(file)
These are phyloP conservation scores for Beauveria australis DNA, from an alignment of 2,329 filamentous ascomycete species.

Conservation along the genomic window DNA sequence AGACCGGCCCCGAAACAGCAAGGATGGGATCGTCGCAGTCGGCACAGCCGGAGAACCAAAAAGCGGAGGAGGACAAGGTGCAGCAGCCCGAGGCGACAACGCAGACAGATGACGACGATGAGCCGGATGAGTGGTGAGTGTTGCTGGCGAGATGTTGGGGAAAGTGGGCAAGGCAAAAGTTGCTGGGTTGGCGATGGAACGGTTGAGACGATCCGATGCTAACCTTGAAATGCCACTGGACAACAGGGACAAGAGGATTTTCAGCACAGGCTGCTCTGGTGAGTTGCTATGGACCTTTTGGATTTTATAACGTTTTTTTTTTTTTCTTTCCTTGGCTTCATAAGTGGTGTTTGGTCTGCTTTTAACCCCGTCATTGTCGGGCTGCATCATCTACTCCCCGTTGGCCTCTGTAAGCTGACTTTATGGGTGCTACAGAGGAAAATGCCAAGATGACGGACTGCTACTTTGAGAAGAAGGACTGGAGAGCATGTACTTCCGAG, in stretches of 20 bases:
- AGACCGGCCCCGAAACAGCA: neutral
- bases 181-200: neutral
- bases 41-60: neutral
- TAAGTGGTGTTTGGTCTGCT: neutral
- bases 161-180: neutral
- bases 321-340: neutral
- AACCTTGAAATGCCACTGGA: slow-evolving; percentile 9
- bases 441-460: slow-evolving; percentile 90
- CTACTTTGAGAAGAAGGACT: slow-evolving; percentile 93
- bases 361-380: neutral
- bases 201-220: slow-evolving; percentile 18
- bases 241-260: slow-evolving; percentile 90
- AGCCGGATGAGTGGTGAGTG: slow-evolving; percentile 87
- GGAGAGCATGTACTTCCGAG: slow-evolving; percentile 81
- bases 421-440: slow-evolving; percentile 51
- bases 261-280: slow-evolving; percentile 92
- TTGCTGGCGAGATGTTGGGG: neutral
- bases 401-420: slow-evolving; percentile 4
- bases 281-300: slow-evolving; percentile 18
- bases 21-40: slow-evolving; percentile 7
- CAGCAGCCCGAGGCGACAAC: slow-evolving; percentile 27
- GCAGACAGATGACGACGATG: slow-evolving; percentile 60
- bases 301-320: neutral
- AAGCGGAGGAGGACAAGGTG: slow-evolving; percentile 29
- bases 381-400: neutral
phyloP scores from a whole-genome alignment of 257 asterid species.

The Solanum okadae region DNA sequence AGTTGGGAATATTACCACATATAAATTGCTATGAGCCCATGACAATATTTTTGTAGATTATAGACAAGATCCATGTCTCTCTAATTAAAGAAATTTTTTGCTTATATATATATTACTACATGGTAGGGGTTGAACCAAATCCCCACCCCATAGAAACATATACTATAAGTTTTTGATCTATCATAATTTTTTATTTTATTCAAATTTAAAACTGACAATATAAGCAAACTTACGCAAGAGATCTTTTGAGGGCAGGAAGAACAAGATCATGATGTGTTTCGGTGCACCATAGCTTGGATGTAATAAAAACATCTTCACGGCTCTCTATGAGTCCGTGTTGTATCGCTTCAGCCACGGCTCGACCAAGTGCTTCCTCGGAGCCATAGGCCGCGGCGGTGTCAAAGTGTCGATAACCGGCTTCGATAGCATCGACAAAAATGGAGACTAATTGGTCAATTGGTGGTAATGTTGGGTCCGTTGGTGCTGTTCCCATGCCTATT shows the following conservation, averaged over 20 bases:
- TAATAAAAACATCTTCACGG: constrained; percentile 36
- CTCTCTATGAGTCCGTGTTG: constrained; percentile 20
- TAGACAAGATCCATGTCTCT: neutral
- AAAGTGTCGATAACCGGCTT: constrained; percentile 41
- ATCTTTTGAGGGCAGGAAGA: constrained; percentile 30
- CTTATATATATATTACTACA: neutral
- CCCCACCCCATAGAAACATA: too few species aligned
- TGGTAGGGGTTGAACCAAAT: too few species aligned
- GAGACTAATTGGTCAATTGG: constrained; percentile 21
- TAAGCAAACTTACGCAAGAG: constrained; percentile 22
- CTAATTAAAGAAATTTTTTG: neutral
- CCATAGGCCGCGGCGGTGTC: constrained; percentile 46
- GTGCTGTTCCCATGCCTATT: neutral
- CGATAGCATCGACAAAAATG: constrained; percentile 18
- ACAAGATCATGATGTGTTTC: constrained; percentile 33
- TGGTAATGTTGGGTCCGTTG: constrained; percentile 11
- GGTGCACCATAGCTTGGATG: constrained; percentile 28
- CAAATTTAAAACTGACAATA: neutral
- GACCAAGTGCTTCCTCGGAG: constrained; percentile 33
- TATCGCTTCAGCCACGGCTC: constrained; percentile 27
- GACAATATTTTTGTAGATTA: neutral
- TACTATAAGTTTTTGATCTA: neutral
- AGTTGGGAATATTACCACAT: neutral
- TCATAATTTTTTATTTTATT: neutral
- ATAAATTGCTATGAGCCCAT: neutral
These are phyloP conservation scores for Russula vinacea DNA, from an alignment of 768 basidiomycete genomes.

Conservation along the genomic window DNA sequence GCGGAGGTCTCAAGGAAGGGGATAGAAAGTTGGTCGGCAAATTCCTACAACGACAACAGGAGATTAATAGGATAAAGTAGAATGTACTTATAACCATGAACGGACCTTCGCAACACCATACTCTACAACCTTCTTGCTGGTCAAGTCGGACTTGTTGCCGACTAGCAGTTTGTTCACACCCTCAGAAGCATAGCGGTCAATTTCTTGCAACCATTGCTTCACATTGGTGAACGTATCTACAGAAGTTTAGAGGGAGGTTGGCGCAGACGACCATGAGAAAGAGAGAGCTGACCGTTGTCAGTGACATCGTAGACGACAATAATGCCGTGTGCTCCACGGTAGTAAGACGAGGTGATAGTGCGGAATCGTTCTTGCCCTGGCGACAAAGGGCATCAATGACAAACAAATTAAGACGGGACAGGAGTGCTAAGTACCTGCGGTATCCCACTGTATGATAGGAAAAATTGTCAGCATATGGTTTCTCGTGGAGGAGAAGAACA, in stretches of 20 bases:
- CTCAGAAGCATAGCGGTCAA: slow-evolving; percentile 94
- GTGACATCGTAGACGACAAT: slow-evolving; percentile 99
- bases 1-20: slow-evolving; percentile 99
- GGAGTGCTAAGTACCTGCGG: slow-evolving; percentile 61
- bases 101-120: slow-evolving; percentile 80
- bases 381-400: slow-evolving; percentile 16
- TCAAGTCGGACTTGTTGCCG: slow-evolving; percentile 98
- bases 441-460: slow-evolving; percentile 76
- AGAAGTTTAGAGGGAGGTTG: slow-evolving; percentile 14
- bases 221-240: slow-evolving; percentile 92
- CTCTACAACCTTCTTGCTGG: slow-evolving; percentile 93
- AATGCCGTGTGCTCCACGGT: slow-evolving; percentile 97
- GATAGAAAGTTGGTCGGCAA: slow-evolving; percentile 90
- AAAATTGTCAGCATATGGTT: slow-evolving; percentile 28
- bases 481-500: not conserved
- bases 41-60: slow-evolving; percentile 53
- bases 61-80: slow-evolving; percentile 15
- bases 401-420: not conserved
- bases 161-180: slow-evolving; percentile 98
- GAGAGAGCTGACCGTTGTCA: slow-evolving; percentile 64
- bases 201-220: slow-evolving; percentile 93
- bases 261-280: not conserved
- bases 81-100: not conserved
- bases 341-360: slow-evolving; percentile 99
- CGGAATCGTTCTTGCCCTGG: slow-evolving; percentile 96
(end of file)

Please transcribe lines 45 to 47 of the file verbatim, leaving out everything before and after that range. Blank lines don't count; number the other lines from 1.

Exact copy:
- TGGTAATGTTGGGTCCGTTG: constrained; percentile 11
- GGTGCACCATAGCTTGGATG: constrained; percentile 28
- CAAATTTAAAACTGACAATA: neutral